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Since Tandy Robinson, Lisa Mulhall, and Cindy Krebsbach founded Impact 100 Palm Beach County in 2011, the organization has awarded more than $3.8 million in grants to 68 local nonprofits—at least $1 million of which has funded organizations focused on women and girls. The second-largest chapter in the world, Impact 100 PBC is led by 32 women board members with diverse backgrounds, from law to education to real estate development. To mark their tenth anniversary as a major local grant funder, the all-female organization plans to continue to collectively fund its signature $100,000 Tandy Robinson, Lisa Mul- grants to local nonprofits and hopes to expand its efforts by hall, Cindy hitting a 600-member milestone. ( Krebsbach



Brace for IMPACT


Boca Raton native Andrea Virgin is living proof that pursuing a career in the arts can lead to a world of possibilities—and no pivot is impossible. The professional ballerina turned land-development engineer is president of the Boca Raton Arts District Exploratory Corp. In that role, she’s helping to trailblaze the Boca Raton Center for Arts & Innovation, a proposed state-of-the-art hub for arts, culture, and entertainment aiming to “fill the cultural gap in Boca Raton” via six adaptive performance and event spaces, both indoors and out. “I credit my second career choice—and, thankfully, relatively smooth transition—to my parents,” Virgin shares. “They insisted I continue securing a degree at night amid my 60-plus-hour training, rehearsal, and performing schedule. I had planned to dance into my 30s, but when the arts took a major hit during the 2008 recession, I was abruptly forced to switch careers, and I had just completed my degree in civil engineering.” After joining the board of the Boca Ballet Theatre, Virgin had the opportunity to marry both sectors. Unlike traditional performing arts centers, the proposed Boca Raton Center for Arts & Innovation will feature highly flex-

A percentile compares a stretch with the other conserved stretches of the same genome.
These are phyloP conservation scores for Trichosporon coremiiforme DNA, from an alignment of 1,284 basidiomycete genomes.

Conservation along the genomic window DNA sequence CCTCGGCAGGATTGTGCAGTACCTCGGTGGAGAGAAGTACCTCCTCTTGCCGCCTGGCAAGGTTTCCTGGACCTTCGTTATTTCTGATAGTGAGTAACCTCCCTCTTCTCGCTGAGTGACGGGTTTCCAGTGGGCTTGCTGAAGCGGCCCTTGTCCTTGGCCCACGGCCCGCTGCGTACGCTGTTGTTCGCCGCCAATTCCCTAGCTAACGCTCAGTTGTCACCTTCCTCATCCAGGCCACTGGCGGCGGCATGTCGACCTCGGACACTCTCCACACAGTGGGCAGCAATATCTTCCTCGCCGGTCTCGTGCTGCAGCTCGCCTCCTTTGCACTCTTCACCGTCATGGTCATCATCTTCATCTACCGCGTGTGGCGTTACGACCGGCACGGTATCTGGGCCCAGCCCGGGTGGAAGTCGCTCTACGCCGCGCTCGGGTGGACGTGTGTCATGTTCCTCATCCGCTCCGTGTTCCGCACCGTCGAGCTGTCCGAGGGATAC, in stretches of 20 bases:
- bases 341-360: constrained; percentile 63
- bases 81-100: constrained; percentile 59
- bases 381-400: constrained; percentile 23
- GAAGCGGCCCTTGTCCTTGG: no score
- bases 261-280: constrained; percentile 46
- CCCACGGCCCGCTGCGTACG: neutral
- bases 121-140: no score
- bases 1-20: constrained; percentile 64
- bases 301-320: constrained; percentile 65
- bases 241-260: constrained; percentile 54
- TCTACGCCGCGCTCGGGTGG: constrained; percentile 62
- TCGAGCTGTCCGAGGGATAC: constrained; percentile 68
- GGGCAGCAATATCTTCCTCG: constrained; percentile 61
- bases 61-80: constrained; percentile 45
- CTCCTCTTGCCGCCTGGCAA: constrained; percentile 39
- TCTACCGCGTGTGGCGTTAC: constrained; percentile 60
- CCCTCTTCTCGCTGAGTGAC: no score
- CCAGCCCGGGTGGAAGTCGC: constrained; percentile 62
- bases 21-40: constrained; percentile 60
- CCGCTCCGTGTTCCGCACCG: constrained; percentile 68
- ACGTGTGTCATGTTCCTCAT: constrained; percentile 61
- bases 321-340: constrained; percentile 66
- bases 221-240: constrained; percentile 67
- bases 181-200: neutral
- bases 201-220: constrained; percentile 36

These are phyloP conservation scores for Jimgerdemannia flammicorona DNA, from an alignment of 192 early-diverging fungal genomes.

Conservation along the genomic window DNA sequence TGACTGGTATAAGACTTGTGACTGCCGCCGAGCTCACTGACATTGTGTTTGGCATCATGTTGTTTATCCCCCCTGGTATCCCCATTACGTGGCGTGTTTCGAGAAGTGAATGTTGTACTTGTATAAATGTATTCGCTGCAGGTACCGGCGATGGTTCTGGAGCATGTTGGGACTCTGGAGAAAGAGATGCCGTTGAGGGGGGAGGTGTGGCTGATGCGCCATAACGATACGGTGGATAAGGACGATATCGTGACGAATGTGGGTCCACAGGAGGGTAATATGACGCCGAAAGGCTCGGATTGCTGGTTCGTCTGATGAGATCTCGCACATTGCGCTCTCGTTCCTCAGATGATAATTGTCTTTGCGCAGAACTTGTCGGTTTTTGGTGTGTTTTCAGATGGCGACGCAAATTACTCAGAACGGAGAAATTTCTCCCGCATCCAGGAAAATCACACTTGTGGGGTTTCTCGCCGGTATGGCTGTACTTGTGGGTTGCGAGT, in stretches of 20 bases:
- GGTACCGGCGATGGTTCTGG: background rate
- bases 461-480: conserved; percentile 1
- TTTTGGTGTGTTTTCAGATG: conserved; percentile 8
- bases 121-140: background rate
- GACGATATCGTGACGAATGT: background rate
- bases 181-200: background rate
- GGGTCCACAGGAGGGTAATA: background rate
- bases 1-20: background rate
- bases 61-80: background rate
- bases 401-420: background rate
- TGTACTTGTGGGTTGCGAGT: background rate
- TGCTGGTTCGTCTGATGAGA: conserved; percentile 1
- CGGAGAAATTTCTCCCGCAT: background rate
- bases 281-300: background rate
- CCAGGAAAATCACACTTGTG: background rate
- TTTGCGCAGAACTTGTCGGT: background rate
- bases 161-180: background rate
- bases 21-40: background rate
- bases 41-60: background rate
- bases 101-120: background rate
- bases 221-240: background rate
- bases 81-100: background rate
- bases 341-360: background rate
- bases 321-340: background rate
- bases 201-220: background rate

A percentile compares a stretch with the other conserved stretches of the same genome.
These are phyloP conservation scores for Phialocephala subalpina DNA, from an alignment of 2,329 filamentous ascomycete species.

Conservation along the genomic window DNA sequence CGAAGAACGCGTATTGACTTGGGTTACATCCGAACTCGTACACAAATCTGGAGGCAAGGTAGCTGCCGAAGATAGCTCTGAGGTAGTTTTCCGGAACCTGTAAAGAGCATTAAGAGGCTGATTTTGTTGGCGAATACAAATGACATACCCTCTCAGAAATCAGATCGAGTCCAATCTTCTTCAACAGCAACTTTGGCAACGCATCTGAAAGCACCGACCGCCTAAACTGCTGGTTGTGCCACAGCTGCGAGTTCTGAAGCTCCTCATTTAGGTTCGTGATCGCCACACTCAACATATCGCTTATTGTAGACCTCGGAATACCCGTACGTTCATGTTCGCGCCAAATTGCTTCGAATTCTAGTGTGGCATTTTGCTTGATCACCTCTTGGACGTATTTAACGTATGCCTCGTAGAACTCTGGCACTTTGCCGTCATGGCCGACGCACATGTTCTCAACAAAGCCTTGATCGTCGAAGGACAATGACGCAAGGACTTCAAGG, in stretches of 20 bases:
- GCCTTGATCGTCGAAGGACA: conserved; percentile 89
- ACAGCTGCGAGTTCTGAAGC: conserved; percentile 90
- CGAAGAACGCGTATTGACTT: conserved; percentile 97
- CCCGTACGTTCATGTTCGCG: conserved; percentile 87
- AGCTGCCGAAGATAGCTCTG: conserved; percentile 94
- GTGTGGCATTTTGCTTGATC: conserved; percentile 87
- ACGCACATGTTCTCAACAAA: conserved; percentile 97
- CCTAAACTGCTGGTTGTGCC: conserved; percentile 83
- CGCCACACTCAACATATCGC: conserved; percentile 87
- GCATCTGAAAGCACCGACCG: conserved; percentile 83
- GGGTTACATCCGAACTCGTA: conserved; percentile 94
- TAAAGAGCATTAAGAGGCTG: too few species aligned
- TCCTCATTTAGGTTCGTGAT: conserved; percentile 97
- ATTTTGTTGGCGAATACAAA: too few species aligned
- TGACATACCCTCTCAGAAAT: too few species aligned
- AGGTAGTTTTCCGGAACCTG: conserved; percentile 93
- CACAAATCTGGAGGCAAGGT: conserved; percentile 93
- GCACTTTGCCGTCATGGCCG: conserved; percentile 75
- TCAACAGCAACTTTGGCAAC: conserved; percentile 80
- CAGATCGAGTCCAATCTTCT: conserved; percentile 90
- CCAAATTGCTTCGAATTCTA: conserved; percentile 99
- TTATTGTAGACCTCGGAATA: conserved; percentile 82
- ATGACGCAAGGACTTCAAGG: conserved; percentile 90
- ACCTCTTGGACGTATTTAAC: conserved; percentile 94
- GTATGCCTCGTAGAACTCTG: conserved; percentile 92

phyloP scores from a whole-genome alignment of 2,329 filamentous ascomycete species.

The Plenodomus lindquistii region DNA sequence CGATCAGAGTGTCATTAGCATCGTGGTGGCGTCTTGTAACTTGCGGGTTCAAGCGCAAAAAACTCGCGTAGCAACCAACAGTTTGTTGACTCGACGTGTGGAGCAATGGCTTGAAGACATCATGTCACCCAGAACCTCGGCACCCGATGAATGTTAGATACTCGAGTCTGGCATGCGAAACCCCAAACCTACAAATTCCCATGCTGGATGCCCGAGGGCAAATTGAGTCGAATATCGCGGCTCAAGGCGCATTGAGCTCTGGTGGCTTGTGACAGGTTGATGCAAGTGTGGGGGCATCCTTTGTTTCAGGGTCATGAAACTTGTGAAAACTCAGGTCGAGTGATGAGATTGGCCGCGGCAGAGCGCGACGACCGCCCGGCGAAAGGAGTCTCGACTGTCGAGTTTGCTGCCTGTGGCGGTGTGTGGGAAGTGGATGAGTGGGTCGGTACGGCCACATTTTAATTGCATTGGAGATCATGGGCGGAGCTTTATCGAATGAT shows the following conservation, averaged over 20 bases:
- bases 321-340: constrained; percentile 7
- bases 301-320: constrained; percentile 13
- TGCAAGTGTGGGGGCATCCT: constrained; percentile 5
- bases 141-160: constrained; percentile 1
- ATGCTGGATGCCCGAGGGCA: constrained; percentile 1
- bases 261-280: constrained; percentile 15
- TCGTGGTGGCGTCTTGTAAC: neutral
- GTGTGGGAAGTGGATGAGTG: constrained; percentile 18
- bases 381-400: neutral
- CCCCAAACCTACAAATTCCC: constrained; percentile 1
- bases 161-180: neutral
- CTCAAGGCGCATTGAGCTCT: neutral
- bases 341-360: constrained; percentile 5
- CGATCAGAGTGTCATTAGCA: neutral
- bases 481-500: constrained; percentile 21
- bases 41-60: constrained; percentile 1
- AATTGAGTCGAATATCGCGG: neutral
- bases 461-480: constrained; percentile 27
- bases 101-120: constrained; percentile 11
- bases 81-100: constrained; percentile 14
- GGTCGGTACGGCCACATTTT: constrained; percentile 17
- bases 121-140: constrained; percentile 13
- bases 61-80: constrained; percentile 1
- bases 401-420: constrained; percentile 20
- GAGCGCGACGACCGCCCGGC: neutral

Andrea Virgin is spearheading the creation of the Boca Raton Center for Arts & Innovation, which will include an amphitheater (above) and convertible theater (left).

ible venues, including a multiform main theater of around 1,100 seats—the floor, ceiling, and walls of which can be adjusted into various configurations, from proscenium stage to concert hall to runway to flat-floor trade show— and a renovated Amphitheater Plaza with protection from the elements. “This project is rooted in nearly three decades of work, discussion, and perseverance, which began with, and has been carried by, the area’s artists and arts and culture organizations,” Virgin explains. “The progress of the project to date is a credit to their tenacity and vision. With this, we hope to provide Boca Raton with infrastructure on par with their talent. For too long, these institutions have performed on the margins of this otherwise vibrant and well-capitalized city.” The Boca Raton City Council recently voted 4-0 in favor of developing a draft ground lease agreement; after that comes capital fundraising, design development, and—eventually—a grand opening slated for mid to late 2025, tying into the City of Boca Raton’s centennial.


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